British Eagle International Airlines Ltd v Compagnie National Air France: HL 1975

British Eagle, which had gone into liquidation. The parties disputed a contract attempting to reset the ranking of debts. The House was asked whether there was a debt due to the insolvent company at the commencement of its winding-up, to which the netting-off provisions of the IATA clearing house rules then applied.
Held: (bare majority) It was not open to parties to contract out of mandatory provisions and that any attempt to do so was void. The appeal succeeded. A clearing house arrangement between a large number of airline companies relating to debts arising as between them was ineffective as against the liquidator of one of the companies. Insofar as the arrangement purported to apply to debts which existed when the members of the company passed the resolution to go into creditors’ voluntary liquidation, it would have amounted to contracting out of the statutory requirement that the assets owned by the company at the date of its liquidation should be available to its liquidator, who should use them to meet the company’s unsecured liabilities pari passu, under section 302 of the 1948 Act. Any purported ‘contracting out’ of the insolvency legislation is contrary to public policy, and such contractual provisions will be disapplied.
Lord Cross discussed ex parte Mackay, saying: ‘In Ex p Mackay 8 Ch App 643, the charge on [the] second half of the royalties was . . an animal known to the law which on its face put the charge[e] in the position of a secured creditor. The court could only go behind it if it was satisfied – as was indeed obvious in that case – that it had been created deliberately in order to provide for a different distribution of the insolvent’s property on his bankruptcy from that prescribed by the law.’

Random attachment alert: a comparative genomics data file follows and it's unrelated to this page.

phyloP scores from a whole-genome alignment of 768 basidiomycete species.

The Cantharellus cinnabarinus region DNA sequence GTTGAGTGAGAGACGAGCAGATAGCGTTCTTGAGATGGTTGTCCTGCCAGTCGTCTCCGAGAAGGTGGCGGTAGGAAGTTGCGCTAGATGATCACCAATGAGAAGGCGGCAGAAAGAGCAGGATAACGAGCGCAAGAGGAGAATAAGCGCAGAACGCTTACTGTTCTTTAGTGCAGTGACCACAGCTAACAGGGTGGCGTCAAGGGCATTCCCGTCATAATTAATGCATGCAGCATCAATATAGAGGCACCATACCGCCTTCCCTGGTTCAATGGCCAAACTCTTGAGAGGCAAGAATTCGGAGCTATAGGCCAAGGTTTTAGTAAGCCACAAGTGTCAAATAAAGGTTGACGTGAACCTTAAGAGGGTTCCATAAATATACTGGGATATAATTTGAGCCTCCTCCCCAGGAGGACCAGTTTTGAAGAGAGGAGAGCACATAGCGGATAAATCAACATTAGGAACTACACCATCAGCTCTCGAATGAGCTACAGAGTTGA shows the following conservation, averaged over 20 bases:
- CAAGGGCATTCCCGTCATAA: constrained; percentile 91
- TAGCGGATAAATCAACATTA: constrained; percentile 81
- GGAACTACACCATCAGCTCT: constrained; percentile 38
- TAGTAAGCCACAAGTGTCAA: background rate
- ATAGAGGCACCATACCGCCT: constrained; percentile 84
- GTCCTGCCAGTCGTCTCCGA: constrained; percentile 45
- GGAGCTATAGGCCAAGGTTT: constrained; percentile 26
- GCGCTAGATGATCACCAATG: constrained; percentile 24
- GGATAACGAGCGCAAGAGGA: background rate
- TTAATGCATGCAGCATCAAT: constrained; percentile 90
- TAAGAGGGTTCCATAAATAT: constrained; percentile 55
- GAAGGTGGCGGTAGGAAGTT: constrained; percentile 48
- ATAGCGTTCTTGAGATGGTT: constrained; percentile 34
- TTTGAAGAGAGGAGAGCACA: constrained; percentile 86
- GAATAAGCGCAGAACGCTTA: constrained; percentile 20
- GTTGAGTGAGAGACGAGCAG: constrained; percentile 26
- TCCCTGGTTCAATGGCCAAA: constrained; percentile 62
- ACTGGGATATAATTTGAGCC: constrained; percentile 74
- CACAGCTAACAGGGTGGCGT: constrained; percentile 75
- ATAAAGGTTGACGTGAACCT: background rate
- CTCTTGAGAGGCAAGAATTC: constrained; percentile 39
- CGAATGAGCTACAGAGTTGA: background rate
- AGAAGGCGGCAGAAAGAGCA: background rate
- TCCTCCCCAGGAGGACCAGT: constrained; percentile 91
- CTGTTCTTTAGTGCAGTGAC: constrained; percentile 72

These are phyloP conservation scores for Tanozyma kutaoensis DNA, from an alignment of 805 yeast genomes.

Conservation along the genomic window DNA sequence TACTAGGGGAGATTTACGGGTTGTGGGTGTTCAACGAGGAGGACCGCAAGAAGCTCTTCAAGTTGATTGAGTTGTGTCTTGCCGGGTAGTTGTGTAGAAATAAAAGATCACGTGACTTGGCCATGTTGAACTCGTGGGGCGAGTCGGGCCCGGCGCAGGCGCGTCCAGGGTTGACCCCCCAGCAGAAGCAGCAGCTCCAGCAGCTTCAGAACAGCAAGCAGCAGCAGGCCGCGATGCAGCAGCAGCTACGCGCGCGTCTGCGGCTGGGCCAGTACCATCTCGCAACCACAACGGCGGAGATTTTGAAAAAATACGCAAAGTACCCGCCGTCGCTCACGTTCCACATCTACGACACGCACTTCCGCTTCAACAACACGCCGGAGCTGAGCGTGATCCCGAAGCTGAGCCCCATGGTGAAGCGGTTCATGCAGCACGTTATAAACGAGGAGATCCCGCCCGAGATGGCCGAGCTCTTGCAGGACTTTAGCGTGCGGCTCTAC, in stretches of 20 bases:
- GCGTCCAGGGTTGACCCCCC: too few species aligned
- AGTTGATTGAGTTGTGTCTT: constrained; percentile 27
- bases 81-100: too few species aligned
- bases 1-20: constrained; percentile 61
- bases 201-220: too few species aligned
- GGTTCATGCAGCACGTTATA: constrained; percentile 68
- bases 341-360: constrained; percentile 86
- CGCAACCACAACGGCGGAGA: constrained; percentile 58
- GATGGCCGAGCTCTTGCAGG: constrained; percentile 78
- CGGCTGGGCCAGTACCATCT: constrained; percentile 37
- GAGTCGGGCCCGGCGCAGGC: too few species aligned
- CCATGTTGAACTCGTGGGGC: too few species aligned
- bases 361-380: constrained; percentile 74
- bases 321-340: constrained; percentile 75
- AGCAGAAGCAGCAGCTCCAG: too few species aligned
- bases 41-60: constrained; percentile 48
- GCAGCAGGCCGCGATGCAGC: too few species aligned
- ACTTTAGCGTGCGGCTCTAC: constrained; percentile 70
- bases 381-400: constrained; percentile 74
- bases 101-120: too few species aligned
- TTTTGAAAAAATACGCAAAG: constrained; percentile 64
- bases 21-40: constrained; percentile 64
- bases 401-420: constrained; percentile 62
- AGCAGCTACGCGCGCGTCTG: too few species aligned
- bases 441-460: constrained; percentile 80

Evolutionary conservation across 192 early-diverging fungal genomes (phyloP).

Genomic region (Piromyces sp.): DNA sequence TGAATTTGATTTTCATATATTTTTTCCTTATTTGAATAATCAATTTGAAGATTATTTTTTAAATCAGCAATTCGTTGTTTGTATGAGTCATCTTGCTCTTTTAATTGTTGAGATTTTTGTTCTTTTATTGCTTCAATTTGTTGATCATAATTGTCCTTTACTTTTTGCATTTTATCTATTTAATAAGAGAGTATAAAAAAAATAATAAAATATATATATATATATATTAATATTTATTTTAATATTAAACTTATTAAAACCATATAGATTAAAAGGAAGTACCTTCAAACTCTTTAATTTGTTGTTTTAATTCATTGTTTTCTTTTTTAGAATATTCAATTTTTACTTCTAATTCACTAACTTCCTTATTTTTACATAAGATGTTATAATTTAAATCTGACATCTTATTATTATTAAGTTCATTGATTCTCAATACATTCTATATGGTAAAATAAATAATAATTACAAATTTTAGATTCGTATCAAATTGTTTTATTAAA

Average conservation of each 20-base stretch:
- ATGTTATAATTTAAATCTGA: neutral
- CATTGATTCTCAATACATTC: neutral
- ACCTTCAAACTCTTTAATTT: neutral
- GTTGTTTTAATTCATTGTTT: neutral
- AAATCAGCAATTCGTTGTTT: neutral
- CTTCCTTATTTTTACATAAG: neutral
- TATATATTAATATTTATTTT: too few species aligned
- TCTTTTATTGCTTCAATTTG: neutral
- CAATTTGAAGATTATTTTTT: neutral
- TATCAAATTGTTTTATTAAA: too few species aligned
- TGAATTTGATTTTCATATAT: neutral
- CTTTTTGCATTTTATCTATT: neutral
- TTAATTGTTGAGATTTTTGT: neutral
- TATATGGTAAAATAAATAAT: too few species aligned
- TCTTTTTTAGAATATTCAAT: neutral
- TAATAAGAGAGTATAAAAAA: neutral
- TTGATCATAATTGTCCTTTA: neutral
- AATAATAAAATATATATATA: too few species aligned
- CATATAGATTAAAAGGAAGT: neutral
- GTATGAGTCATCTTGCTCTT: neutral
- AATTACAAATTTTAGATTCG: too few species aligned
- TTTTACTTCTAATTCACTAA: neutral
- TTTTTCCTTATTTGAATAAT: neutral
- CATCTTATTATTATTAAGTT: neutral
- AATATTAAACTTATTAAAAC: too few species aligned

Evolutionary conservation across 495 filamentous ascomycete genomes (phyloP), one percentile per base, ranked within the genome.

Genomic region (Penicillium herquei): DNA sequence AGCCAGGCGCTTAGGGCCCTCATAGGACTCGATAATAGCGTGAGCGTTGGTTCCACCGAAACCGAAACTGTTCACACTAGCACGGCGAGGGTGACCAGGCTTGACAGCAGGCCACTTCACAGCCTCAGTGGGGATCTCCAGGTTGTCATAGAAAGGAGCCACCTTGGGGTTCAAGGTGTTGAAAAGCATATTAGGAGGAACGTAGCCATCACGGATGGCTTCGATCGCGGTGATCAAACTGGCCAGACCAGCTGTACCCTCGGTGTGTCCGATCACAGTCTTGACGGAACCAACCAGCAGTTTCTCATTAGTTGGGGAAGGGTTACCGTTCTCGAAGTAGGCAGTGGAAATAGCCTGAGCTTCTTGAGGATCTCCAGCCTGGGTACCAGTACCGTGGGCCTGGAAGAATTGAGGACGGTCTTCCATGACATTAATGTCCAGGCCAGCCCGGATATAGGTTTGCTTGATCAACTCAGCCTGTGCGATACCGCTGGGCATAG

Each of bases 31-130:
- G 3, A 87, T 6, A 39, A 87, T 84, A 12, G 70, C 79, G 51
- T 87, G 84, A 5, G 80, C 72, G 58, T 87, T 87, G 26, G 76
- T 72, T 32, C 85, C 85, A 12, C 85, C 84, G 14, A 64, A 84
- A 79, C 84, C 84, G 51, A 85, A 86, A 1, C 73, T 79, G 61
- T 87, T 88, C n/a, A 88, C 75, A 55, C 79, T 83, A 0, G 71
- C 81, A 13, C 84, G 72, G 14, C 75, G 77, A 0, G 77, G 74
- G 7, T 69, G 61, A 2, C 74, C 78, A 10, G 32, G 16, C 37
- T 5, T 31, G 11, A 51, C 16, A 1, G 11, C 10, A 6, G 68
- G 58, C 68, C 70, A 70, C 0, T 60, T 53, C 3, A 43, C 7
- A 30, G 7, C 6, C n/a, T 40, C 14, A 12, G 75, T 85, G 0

Lord Morris of Borth-y-Gest, though dissenting, agreed that Ex p Mackay was a case where the relevant provisions were ‘a clear attempt to evade the operation of the bankruptcy laws’, or ‘a device for defeating the bankruptcy laws’.


Lord Cross of Chelsea, Lord Morris of Borth-y-Gest, Lord Diplock and Lord Edmund-Davies


[1975] 1 WLR 758, [1975] 2 All ER 390


Companies Act 1948 302


England and Wales


Appeal fromBritish Eagle International Airlines Ltd v Compagnie National Air France CA 1974
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CitedEx parte Mackay; Ex parte Brown; In re Jeavons 1873
Mr Jeavons sold a patent regarding the manufacture of armour plates to a Brown and Co and Cammell and Co in consideration of the companies paying royalties. There was also a loan from the company to Mr Jeavons secured on the royalties. The parties . .

Cited by:

CitedCommissioners of Inland Revenue v The Wimbledon Football Club Limited, Ellis, Earp CA 28-May-2004
The Commissioners appealed against a refusal of their application for a revocation of the defendant’s voluntary arrangement in that it had failed to comply with section 4. They complained that the arrangement was unfair to them. It had been agreed . .
CitedBelmont Park Investments Pty Ltd v BNY Corporate Trustee Services Ltd and Another SC 27-Jul-2011
Complex financial instruments insured the indebtedness of Lehman Brothers. On that company’s insolvency a claim was made. It was said that provisions in the documents offended the rule against the anti-deprivation rule. The courts below had upheld . .
CitedInternational Air Transport Association v Ansett Australia Holdings Ltd 6-Feb-2008
(High Court of Australia) The rules of the clearing house scheme had been modified following the British Eagle decision so as to exclude any liability or right of action for payment between member airlines.
Held: (by a majority, Kirby J . .
Lists of cited by and citing cases may be incomplete.

Company, Insolvency

Updated: 30 April 2022; Ref: scu.197873